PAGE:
Insiders Poll: The 2014 State Races Are Up For Grabs

How nearly 100 political insiders see next year's big shake-up in the Massachusetts races for Governor, Lieutenant Governor, Attorney General, and Treasurer.

A year away from a major turnover in state-wide officeholders, political insiders across Massachusetts are having a tough time foreseeing how it will all shake out.

Their best guesses, according to my new Insiders Poll, are that Martha Coakley, Steve Kerrigan, Warren Tolman, and Barry Finegold will be the new Governor, Lieutenant Governor, Attorney General, and Treasurer in 2015—but their confidence level in those predictions is strikingly low.

They place the odds of Democrats retaining the corner office at just 51 percent. And when looking at the Democratic fields for those offices, they don’t see a single candidate with a greater than 50 percent chance of winning their nomination.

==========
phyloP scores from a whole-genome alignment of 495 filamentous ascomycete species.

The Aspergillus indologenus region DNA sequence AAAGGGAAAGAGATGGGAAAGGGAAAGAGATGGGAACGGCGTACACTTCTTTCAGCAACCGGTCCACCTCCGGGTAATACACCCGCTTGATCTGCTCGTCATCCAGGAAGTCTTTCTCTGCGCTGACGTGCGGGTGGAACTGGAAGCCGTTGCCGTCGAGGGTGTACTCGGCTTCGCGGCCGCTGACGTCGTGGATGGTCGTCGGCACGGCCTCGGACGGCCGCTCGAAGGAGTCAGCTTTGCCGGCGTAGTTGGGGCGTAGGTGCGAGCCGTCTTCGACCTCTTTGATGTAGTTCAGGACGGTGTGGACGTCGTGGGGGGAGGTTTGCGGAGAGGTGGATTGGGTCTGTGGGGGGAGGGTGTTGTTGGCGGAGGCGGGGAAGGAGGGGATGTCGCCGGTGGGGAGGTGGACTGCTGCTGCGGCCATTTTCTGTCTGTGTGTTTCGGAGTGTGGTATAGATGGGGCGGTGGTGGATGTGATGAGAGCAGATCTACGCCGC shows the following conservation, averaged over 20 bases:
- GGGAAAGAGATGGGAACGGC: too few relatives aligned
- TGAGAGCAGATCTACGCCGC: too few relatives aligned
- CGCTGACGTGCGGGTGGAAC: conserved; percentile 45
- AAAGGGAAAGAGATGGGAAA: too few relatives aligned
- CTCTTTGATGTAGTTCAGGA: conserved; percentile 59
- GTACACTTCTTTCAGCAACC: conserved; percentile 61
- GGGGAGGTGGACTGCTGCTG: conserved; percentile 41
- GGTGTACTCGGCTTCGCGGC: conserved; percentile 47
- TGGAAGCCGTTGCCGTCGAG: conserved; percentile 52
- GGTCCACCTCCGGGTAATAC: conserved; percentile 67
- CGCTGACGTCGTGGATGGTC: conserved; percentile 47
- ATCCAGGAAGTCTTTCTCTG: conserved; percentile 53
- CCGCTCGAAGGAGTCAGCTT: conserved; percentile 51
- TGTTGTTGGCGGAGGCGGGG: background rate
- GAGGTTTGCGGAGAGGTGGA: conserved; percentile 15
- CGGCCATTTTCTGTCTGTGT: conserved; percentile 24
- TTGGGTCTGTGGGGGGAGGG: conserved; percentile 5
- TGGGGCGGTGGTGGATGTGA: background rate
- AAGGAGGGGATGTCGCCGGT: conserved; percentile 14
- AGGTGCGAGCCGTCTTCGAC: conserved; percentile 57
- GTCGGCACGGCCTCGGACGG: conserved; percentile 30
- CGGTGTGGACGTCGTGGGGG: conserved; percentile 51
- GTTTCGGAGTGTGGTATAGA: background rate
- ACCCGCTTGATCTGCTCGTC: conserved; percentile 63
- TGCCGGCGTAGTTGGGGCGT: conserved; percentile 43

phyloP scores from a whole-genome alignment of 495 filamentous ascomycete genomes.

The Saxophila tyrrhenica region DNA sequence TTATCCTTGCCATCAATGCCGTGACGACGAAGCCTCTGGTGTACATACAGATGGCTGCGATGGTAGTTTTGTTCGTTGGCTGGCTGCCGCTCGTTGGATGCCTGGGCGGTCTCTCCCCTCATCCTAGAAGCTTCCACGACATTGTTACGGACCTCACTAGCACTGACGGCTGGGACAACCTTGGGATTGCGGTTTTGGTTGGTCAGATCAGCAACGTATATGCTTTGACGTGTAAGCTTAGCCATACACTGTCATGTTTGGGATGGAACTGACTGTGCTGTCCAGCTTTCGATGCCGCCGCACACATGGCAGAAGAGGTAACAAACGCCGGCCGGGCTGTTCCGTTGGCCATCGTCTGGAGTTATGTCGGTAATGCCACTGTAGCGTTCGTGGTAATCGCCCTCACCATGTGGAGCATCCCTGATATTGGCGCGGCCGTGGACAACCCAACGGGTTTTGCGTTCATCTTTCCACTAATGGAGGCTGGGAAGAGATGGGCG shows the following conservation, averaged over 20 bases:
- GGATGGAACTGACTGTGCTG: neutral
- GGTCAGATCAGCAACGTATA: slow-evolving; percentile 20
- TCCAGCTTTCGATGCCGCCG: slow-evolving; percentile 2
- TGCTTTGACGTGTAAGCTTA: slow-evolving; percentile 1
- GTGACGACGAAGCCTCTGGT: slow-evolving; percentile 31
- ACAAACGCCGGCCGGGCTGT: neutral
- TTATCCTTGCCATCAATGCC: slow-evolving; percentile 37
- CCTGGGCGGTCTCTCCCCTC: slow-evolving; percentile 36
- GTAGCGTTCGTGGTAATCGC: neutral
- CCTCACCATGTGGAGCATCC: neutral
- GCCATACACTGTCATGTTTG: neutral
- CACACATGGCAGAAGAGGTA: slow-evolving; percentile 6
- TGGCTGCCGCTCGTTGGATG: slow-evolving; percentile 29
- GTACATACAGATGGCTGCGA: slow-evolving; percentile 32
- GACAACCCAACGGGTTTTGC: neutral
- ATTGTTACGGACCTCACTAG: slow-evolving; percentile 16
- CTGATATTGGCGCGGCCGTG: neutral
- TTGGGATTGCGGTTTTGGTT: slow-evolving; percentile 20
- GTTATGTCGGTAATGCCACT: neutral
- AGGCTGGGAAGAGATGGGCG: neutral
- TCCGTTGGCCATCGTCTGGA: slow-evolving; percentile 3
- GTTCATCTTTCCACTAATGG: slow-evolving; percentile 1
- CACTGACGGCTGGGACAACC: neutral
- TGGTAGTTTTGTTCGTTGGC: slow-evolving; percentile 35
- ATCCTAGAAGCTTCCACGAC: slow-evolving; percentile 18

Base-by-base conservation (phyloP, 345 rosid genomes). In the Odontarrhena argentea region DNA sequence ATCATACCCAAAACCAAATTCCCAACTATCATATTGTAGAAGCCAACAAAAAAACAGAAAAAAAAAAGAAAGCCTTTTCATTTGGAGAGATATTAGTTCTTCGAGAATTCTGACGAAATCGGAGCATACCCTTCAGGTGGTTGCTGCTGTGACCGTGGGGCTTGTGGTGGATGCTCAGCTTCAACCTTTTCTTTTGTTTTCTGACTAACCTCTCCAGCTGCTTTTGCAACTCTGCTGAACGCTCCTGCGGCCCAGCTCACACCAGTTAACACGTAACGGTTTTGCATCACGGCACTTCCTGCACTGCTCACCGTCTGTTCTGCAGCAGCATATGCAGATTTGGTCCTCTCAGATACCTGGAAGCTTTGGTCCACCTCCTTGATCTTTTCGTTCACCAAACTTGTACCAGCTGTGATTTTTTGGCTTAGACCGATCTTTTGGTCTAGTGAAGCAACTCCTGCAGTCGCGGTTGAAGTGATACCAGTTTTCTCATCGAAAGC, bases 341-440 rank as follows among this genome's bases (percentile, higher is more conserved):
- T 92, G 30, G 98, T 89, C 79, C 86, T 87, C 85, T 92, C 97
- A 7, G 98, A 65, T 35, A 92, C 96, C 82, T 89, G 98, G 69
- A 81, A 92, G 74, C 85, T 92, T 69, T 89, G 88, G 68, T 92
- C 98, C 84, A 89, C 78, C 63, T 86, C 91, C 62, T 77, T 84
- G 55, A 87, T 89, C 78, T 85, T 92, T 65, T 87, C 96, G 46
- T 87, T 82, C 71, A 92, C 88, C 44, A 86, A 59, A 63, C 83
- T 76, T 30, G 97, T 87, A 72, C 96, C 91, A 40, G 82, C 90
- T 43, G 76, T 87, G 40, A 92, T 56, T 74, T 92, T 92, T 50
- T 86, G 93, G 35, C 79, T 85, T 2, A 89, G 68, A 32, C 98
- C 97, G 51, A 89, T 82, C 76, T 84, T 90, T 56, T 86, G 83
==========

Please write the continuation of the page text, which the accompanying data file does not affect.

For this poll, I asked insiders to estimate the likelihood, in percentages, of the possible outcomes in the general election and Democratic primary for those open offices, where no incumbent is seeking re-election. Nearly 100 responded; see the bottom of this post for a partial list of respondents (some asked to remain anonymous).

The aggregated numbers are below. They represent the likelihood of each possible outcome as the state’s political insiders currently see it.


GOVERNOR: General Election Winner


It is the big question looming over Massachusetts politics: Will voters replace Deval Patrick with another Democrat, or return to their previous predilection for Republicans in the corner office? A year out, the insiders see it as little more than a coin toss. They give a slight edge to the status quo, saying it is a 51 percent chance that a Democrat will win the governorship, a 47 percent chance that expected GOP nominee Charlie Baker will win, and a slim chance of an independent or third-party candidate taking the prize. Fewer than a third of respondents give either side a greater than 55 percent likelihood of victory.